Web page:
Nikon Shows Off Retro-Styled Zf Full-Frame Mirrorless Camera09/20/2023
Nikon married the old and the new this week with the announcement of an addition to the Z-series lineup, the Nikon Zf. The Zf has a retro-inspired look reminiscent of the Nikon FM2 but with all the modern convenience of the Z6 II, and then some.
The Zf features a 24.5 MP full-frame sensor, just like the Z6 II, but with the EXPEED 7 chip that you find in the Z8 and Z9. This upgraded processing power gives the Zf the boost it needs to perform pre-release burst (a boon for action or wildlife photographers), improved autofocus, and continuous shooting of 30 fps in JPEG and 14 fps in raw. The camera’s increased processing power and advanced image stabilization also allow Nikon to implement pixel-shift technology for the first time ever, letting the Zf procure high-resolution images. The improved IS will even adjust depending on your chosen focus point, for extra clear subject matter.
Thanks to the improved processing, the Zf offers superior video options, such as H.256 10-bit internal log and UHD 4K up to 60p for 125 minutes. When recording 4K up to 30p the camera will down-sample from the full 6K image area for more detail and less noise. Nikon has also included a fully articulating screen for the first time in a Z-series camera.
The Zf has 299 Automatic AF zones, a considerable increase over the Z6 II’s 81 AF zones. It also borrows the Z8 and Z9’s algorithm for subject detection and 3D tracking, giving it the ability to recognize a subject in the frame, (whether it is a human, animal, or vehicle) and focus automatically. Even if the subject is moving quickly or erratically, 3D tracking ensures the camera will be able to predict and maintain focus.
The Zf also has better low-light performance with a higher maximum ISO (100-64,000), and focus point vibration reduction that prioritizes blur suppression around the focal point, regardless of whether it’s in the center or the edge of the frame. It also has an impressive eight stops of vibration reduction, a new benchmark for Nikon. This will help you record sharp video and photos, whether you are holding the camera by hand or using a tripod, expanding its potential applications.
With the Zf, Nikon jumped on the black-and-white bandwagon, including a nifty monochrome toggle that allows you to switch seamlessly between color and two monochrome color options. This is a clever feature for anyone trying to immerse themselves in a vintage camera experience.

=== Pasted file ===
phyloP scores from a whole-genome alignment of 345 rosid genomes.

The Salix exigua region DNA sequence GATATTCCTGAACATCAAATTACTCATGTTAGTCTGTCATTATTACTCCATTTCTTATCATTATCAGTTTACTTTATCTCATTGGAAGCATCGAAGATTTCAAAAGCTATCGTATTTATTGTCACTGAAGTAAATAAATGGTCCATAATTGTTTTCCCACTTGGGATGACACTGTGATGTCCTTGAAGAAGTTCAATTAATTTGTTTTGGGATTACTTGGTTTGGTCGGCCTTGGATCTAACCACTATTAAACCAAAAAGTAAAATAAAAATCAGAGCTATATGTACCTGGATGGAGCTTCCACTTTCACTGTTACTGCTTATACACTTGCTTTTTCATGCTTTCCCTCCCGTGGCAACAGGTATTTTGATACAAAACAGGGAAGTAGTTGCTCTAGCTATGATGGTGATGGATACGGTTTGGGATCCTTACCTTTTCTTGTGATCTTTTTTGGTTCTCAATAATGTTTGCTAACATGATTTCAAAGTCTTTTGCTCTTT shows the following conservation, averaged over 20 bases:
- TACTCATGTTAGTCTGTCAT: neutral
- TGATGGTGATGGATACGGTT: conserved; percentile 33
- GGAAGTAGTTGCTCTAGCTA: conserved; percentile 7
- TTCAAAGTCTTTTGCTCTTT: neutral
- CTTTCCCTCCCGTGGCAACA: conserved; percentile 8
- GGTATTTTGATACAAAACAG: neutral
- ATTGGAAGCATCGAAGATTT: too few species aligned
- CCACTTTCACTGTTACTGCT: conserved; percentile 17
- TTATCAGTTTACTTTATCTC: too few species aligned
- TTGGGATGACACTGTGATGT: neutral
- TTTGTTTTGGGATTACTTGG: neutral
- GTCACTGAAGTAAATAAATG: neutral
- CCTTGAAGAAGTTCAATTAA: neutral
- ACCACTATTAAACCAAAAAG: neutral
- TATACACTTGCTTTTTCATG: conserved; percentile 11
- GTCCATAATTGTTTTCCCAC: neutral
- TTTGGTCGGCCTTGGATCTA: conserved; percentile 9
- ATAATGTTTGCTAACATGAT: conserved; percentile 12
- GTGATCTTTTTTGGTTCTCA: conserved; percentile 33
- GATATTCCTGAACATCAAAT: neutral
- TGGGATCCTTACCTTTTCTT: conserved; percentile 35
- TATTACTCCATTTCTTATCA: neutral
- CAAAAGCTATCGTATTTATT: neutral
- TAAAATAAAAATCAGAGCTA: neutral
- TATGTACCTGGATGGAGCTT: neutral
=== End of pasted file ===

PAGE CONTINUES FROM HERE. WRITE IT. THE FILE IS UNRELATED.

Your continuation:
One controversial design move was Nikon’s decision to include dual card slots. The primary card slot is UHS-II compatible, but the second slot can only accept a microSD card. Some may balk at a microSD; however, it did help Nikon keep down the overall size and cost of the camera while providing backup storage.
One of the lens bundles offered has a special edition NIKKOR Z 40mm f/2 prime lens, similar to the special edition NIKKOR Z 28mm f/2.8 lens that was released alongside the Zfc in 2021. The other bundle has a classic 24-70mm f/4.
All in all, the Zf is the perfect combination of style and power.
Borrowing the vintage look of the FM2 which is also mimicked by the Zfc, but with a full-frame sensor and processing power from Nikon’s other pro-grade cameras, the Zf doesn’t just look good but has the technology it needs to perform. From fast autofocus, to burst shooting, to better buffering, and increased video performance, the Zf is a fantastic option for travel, street, or everyday photography. It’s small enough to carry with you everywhere but rugged enough to withstand daily use, making this camera an excellent addition to the Z-series lineup.
Will you be adding the Zf to your kit? Let us know in the Comments section, below. For additional information, be sure to click through to the individual product pages.